Pace was similarly inspired, first by listening to girls in its programs, to begin more systematically listening to their caregivers, and to seek input from a broader set of stakeholders in the girls’ lives, and invest in community action research. Eventually, this initiative led to forming Girls Coordinating Councils (GCCs) to work with Pace staff, caregivers, educators, and juvenile justice officials to influence conditions in the community favorable to girls’ healthy development.

This effort has already borne fruit: In 2018, through interviews with probation officers and youth, the GCC in Broward County surfaced the problem of girls ending up in detention centers for failure to appear in court. The causes tended to be inadvertent, when the girls misplaced their papers, or forgot their dates, or didn’t have transportation. Moreover, they didn’t always understand the consequences of an arrest. To address this, the GCC developed a video with avatars of girls to convey what to expect when you’re arrested, and pocket resource cards in local languages—Spanish, Haitian Creole and English—with hotline numbers for case managers, transportation information, and means to contact the court in case of delay. In the next year, arrests in Broward declined 16 percent, and instances of failing to appear after arrest dropped 27 percent.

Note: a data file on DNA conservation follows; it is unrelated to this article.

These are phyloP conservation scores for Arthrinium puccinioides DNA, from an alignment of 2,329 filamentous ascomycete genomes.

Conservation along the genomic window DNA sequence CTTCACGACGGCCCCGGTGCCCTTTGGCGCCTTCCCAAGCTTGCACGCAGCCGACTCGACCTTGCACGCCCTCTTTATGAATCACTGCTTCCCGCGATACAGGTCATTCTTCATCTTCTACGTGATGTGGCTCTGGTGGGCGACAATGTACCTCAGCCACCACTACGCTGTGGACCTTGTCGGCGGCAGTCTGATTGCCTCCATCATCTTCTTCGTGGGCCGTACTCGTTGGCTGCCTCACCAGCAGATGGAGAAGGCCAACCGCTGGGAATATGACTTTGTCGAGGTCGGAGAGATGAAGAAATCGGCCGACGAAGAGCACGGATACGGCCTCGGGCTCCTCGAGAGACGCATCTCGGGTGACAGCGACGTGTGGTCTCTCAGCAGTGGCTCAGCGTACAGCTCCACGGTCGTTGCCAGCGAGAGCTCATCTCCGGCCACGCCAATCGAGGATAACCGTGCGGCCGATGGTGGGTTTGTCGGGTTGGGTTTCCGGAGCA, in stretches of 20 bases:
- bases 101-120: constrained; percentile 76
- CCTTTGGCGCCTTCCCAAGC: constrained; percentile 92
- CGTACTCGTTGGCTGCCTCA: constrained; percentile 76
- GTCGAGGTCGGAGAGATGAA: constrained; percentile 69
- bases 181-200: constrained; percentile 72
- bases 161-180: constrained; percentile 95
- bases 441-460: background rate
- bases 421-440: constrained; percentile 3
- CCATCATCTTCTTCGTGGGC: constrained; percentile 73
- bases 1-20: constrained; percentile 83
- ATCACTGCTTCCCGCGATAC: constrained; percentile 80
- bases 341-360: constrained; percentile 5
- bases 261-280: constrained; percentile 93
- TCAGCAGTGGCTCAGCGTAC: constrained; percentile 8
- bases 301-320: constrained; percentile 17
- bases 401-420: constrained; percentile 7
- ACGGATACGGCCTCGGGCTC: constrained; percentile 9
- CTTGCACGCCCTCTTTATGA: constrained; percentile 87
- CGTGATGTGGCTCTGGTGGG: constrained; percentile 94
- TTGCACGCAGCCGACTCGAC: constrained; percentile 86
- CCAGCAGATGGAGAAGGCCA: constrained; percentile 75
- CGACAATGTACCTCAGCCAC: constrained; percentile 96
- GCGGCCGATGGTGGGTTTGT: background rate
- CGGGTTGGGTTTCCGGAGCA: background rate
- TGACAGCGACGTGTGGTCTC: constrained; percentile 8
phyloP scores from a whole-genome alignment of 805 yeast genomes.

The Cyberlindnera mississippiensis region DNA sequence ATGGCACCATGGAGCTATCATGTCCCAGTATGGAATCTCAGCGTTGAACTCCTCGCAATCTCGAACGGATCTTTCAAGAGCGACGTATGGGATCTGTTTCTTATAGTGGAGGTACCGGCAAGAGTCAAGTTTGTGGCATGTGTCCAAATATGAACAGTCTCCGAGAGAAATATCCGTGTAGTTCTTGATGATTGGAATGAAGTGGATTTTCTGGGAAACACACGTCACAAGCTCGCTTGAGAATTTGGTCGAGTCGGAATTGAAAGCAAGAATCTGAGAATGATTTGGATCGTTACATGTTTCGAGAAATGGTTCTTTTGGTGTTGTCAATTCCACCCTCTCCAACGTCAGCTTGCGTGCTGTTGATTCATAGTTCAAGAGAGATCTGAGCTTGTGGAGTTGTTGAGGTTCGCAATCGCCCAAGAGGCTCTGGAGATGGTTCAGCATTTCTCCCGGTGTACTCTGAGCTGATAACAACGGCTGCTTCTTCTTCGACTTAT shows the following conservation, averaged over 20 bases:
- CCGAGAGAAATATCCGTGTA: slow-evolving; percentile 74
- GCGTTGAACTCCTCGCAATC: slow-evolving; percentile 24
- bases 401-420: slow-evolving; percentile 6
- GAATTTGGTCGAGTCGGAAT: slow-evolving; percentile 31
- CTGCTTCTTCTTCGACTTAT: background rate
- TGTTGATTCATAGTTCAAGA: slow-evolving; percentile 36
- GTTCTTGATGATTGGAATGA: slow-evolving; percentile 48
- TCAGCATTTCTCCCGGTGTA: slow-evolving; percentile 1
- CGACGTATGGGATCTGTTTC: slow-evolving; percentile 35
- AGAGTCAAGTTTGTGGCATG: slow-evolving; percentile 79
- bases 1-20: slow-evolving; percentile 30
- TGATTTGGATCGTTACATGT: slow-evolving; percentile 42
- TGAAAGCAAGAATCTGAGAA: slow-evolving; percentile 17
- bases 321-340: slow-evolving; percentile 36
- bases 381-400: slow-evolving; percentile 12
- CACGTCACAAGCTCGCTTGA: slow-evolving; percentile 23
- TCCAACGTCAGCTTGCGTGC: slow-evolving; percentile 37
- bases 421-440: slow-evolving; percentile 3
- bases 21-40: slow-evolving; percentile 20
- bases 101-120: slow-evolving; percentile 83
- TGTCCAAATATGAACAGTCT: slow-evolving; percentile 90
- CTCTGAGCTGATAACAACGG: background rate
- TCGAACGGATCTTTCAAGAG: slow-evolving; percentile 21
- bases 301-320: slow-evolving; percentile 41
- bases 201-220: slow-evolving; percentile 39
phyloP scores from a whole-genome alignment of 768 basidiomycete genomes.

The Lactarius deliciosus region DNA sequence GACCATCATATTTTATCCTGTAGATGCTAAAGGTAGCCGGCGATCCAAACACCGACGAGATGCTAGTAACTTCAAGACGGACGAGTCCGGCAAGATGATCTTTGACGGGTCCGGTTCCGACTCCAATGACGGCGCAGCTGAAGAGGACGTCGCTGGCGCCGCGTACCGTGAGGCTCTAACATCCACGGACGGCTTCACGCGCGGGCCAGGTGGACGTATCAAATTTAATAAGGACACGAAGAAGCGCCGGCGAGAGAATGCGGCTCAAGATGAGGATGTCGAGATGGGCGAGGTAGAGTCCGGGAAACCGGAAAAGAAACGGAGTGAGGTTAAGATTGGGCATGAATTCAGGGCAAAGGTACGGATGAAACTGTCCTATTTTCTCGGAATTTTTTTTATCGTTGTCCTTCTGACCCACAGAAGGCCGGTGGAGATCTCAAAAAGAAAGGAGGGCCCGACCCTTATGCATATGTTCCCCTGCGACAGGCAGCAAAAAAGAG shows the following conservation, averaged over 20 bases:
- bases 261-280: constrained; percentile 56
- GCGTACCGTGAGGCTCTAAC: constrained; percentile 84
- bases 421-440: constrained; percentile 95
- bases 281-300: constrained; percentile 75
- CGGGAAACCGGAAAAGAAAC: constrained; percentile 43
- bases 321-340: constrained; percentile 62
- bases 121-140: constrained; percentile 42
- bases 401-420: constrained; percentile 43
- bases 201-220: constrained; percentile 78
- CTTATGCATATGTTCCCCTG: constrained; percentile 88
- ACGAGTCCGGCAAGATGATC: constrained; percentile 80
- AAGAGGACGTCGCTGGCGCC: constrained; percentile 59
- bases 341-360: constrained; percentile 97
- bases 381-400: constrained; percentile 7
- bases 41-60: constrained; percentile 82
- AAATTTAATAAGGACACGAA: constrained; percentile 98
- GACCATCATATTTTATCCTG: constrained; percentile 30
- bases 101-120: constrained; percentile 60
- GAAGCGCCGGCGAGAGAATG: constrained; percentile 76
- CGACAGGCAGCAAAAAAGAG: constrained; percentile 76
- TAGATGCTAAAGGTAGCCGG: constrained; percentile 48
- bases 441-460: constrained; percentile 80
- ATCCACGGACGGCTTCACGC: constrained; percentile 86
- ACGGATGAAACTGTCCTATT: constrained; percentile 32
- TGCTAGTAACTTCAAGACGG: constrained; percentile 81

2. Creating Space for Constituents to Interrogate Findings

Giving stakeholders space to ask questions, interrogate findings, and brainstorm responses is a second way that peers evolved from listening to participants to empowering them to self-advocate.

For example, the Center for Employment Opportunities (CEO)—which works across 31 cities in the US to help formerly incarcerated individuals find steady jobs—began systematically soliciting participant feedback six years ago through a grant from Fund for Shared Insight. It found ways to improve its services based on that feedback, such as establishing Participant Advocacy Councils (PACs), which are groups of dedicated CEO participants and program alumni who engage in leadership development through a variety of different activities including storytelling, webinars and involvement with community organizing. PACs seek to empower participants to channel what they’ve experienced in the criminal justice system to advocate for social justice and criminal legal reform, focusing on a variety of priorities and topics. One PAC in New York (NY) partnered with local advocacy organizations to promote the Less is More parole reform bill, which was recently passed by NY state legislature. CEO plans to embed and expand PACs to all regions.